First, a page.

Wednesday, June 03, 2015

no, mr. pond, I expect you to die

Since major combat operations in terms of DIY on our house are now complete (which isn't to say there aren't a couple of niggly things I ought to be attending to but haven't got round to yet), I'm available, in theory at least, for other activities elsewhere. As it happens, my completing our downstairs bathroom coincided with my parents moving to their new house in Abergavenny and deciding that they wanted to tart up the garden a bit. So my father and I have spent various spare days over the last year or so tackling various bits of garden renovation and restructuring, principally:
  • emptying and removing the old pond from the lower level that took up a lot of room and was an obvious magnet for some sort of Don't Look Now-style kiddy death tragedy;
  • levelling the area where the pond used to be and putting some turf over it to make a lawn;
  • digging up a couple of huge spiky triffids from the flower-beds on the lower level and providing a nice well-defined edge between lawn and flower-beds by installing some railway sleepers;
  • building some steps to provide access from the upper-level patio and main barbecue and wine-consumption area to the lower level;
  • rearranging the fence by the barbecue area to provide a bit of extra space to accommodate a giant chimenea;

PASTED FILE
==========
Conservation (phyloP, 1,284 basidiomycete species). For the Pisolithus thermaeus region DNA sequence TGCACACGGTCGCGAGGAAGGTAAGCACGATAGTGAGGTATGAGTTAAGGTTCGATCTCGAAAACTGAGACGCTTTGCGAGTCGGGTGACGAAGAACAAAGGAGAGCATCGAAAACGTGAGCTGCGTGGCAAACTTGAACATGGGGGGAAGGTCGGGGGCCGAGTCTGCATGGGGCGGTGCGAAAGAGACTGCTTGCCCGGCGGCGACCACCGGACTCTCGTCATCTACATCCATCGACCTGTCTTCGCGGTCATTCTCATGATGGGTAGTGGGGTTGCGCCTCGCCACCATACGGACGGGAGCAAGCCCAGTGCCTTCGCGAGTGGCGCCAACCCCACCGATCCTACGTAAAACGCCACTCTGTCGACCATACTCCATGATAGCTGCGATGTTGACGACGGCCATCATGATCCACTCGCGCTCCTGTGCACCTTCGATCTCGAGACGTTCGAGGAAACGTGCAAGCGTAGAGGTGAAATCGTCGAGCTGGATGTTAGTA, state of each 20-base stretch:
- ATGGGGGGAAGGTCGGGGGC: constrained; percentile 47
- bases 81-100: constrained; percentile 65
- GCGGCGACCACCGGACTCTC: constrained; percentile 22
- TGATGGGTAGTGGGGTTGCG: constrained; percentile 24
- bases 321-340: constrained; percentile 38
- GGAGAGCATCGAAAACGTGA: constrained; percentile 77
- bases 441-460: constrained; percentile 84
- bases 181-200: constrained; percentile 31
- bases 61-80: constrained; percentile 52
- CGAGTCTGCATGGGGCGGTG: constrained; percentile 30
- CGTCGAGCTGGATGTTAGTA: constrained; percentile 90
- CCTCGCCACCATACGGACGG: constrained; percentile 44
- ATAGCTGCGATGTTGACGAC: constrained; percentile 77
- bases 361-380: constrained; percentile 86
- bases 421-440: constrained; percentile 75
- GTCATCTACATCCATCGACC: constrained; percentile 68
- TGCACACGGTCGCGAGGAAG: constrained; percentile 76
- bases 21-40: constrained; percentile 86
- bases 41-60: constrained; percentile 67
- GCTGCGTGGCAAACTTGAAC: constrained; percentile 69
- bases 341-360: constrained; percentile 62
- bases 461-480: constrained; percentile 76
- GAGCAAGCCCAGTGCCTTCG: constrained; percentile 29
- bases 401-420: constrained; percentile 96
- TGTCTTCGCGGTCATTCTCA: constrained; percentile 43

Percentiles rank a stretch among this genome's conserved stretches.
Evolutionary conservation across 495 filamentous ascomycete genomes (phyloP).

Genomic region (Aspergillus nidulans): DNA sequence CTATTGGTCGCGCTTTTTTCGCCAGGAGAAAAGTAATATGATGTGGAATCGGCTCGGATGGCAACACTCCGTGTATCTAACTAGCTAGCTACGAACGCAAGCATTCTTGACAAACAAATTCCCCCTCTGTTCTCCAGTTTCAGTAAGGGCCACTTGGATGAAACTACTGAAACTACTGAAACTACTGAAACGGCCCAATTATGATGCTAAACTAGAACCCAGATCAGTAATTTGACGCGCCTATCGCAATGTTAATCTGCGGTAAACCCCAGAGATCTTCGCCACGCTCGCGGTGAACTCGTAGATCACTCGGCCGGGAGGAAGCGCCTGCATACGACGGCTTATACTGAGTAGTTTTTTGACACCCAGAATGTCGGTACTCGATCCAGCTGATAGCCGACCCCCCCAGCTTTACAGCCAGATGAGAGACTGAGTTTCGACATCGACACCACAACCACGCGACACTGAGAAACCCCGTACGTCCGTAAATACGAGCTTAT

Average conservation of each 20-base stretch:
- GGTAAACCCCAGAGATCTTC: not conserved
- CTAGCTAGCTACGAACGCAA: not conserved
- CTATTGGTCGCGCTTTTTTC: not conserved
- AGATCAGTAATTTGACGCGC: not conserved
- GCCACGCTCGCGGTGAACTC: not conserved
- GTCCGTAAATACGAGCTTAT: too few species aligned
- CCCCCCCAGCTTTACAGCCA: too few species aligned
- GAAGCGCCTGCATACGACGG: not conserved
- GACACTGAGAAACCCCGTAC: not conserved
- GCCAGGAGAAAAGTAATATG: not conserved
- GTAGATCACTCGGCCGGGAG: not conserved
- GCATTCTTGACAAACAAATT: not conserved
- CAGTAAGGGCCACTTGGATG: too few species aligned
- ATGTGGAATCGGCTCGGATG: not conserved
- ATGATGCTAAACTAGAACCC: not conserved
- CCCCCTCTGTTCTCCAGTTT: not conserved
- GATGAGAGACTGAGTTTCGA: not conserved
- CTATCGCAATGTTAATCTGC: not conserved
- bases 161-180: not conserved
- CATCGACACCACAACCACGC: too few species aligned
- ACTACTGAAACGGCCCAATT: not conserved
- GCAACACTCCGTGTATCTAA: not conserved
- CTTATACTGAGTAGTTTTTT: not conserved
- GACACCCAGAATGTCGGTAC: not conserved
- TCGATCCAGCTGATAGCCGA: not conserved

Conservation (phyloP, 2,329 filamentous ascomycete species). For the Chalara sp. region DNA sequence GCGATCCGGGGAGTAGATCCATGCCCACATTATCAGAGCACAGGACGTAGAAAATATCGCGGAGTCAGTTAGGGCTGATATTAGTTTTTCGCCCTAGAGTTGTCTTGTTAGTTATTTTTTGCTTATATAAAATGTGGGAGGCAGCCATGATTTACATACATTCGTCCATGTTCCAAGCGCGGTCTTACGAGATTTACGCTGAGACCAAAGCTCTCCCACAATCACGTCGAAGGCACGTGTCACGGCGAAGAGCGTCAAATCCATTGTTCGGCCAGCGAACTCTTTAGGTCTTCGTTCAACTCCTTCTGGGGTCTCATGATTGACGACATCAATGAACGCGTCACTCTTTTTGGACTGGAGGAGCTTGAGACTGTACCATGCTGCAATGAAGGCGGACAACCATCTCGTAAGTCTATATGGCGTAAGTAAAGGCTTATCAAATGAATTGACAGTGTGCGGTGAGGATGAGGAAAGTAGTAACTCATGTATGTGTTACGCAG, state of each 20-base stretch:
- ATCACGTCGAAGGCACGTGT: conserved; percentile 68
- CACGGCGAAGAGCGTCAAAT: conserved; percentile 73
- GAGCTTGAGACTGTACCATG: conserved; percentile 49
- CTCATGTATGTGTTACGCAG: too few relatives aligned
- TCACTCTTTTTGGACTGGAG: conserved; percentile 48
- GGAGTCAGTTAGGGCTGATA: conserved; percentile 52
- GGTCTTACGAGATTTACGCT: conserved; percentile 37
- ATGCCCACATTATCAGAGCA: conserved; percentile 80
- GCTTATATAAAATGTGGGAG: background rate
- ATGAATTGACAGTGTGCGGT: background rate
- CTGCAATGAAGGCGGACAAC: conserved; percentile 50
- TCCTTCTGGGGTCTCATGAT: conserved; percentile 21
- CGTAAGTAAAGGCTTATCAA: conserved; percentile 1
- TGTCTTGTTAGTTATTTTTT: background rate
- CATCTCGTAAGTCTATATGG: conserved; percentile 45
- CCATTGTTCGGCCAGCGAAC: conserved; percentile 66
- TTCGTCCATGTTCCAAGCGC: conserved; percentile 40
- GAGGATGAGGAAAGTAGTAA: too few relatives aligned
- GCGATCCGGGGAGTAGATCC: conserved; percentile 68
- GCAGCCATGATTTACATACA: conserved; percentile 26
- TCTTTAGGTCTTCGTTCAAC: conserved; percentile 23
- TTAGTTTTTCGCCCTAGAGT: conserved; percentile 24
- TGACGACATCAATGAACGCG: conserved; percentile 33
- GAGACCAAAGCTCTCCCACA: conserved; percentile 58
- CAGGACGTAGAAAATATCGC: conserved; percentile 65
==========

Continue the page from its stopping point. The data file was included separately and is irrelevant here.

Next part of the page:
• replacing the steep stone steps between levels at the side of the house, and levelling off the easy-to-miss extra step by the corner of the conservatory.

Things that were learnt during this process include:
  • Draining a pond is a lot easier if you have a length of hose, a drain at a lower level than the pond and some knowledge of the siphon effect. Then you can just get the system set up and flowing and retire to a nearby seat with a couple of tinnies (partly medicinal, to wash away the partial mouthful of pond water you'll almost certainly have got while getting the siphon going) while the magic happens, rather than have to shuttle back and forth with buckets of murky water for the next two hours.
  • Those long hex-headed Timberlok screws for fixing railway sleepers together are brilliant.
  • If you want to make steps out of railway sleepers, don't want unsightly screws sticking out of the middle, but haven't got some convenient wooden side rails to fix them to, one thing you can do is: build a brick/rubble base for them to sit on with two lengths of plastic pipe embedded in it (making sure the pipes are free of cement internally), wait for the cement to dry, drill two Timberloks halfway into the underside of the sleeper, pour some runny cement into the pipes and then sit the sleeper on the base so that the Timberloks sit in the pipes. Once that's dried you'll be able to get an elephant down there without it shifting about. Obviously careful measurement to synchronise siting of pipes and Timberloks is essential.
Anyway, photos can be found here.

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